This river is my happy place. I come here alone to the Imnaha and am renewed in the high waters of June runoff. I’m renewed in a river that runs wild from the Eagle Cap Wilderness all the way to its confluence with the Snake River in Hells Canyon. I’m cleansed in the ice cold dip in a back eddy in a great river where salmon spawn, kingfishers reign, wolves howl, and elk merge with centuries-old ponderosa pines.

I’m camping inside my other happy place—this Alcyon pop-up on my green truck—set facing the river so I can peer out of my bed through the screens and imagine flying low like the spotted sandpipers that nest on the exposed rock islands.


What is it to feel renewal like the red osier dogwood awash in the whitewater coursing around its blood red limbs?  Or the living, blooming, purple penstemon that twirl in ripply waters holding the flower like a vase?

Renewal in a happy place is a shedding of a shaggy winter coat I have no need for, a loosening limbs to mimic the bend of willows, a wiggling of  bare toes, and opening every pore to the gifts  surrounding me. Renewal feels light, freeing, and bird-like.


In these high waters, renewal feels like tears, too. Here, I can let them flow and the tears of loss for those I love who are gone wash away in the constancy of currents. In the company of ruby-crowned kinglets cheerily singing in the high spruce and yellow warbler revelry in the low cottonwoods, tears mingle with a chorus of gratitude.

In a wilderness river pawing over rocks, galloping around boulders, snorting over skeletal white driftwood, and cantering steady around a bend, I join the ride that is life. There’s no getting off this horse. I might tumble or refuse to climb back up, but the river gathers me up and once back in the saddle? I’ve got a fine view.


A day by the river in early June starts chilly with bird chatter and a river’s breathing. Sunlight tips the top of the forest ridge. I make coffee in the camper, a true luxury, and sip the elixir from a favorite ceramic mug of Stellar jay blue and mule deer brown etched with sun and peaks.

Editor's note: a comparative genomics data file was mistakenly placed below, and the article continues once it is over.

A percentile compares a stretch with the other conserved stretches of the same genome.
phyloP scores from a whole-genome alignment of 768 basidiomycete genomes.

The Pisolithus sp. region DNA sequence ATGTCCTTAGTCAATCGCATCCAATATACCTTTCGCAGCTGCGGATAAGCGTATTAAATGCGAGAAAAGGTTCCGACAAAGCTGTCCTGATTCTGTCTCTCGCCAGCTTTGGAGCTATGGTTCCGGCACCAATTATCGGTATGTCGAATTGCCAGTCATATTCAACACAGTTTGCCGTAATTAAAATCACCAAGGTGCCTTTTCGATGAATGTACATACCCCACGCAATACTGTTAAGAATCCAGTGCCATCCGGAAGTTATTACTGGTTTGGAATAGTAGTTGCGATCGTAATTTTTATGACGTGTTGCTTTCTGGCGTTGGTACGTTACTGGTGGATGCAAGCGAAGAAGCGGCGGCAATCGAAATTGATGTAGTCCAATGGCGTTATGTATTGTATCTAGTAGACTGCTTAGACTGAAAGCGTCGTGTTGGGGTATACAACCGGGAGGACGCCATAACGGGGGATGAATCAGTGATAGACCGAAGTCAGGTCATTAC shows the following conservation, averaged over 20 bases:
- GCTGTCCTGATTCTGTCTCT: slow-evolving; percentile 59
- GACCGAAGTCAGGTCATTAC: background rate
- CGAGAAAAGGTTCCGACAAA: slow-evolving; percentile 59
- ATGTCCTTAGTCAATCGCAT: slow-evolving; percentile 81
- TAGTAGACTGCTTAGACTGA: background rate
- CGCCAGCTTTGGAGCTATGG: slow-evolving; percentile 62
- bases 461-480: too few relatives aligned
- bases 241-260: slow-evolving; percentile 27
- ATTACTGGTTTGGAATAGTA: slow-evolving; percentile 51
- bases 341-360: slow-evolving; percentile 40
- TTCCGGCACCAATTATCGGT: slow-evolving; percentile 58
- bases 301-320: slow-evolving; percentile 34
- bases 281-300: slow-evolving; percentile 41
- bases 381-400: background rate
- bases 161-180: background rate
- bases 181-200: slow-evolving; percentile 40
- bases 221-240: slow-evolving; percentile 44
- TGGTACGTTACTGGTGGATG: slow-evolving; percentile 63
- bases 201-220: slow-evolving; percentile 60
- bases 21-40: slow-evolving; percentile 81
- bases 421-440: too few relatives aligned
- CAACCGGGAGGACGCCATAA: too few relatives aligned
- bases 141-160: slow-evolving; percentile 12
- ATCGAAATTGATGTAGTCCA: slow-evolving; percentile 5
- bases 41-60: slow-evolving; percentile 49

Step outside and a pair of mergansers give each other a playful snap of red bill greeting, and then the current shoos them away. Dew soaks the silky grasses. I hear the fast ring of a dipper call, the lazy chirrup of robins, and the warbler orchestra tuning up for the full greeting of sun upon my side of the river.

Imnaha morning

The day warms and life undulates in an easy rhythm of writing, wandering, musing and stretching. Swallowtail butterflies dance across my field of vision like fluttering zebra-striped flowers flung by an invisible hand. When the temperatures climb higher, I unroll the awning on the side of the camper and set up the outdoor office of a camp table and chair.

At the zenith of the day’s heat, I find the backwaters, wade to an island where a sandpiper flies up from a nest of three speckled egg, dainty and vulnerable upon the stones. I cross to another island where deep waters nudge me to take that headfirst plunge. Spluttering. Freezing. Tingling.


Midafternoon. A thunderstorm rolls in. Citadels of cumulus bear down from the high peaks.. Rain falls. Hail drums on the camper and awning, bounces on the river, and the world is one waterfall. Then, it’s gone. Quiet. Light returns. Mist softens all.

Evening marks the time for building a campfire of driftwood and  fir limbs, opening up an IPA, fixing a simple salad dinner, and conversing with the birds, while dodging the occasional spark and waft of smoke.  Mosquitoes bite. Dusk falls. Vaux’s swifts jet through the skies high overhead. A lone Swainson’s thrush skyward notes spiral in the night.

The next morning? I wake to another day, a continuum that’s never the same.  I could stay here forever in my happy place in the arms of the river I love with a name that’s all lullaby and allure—Imnaha.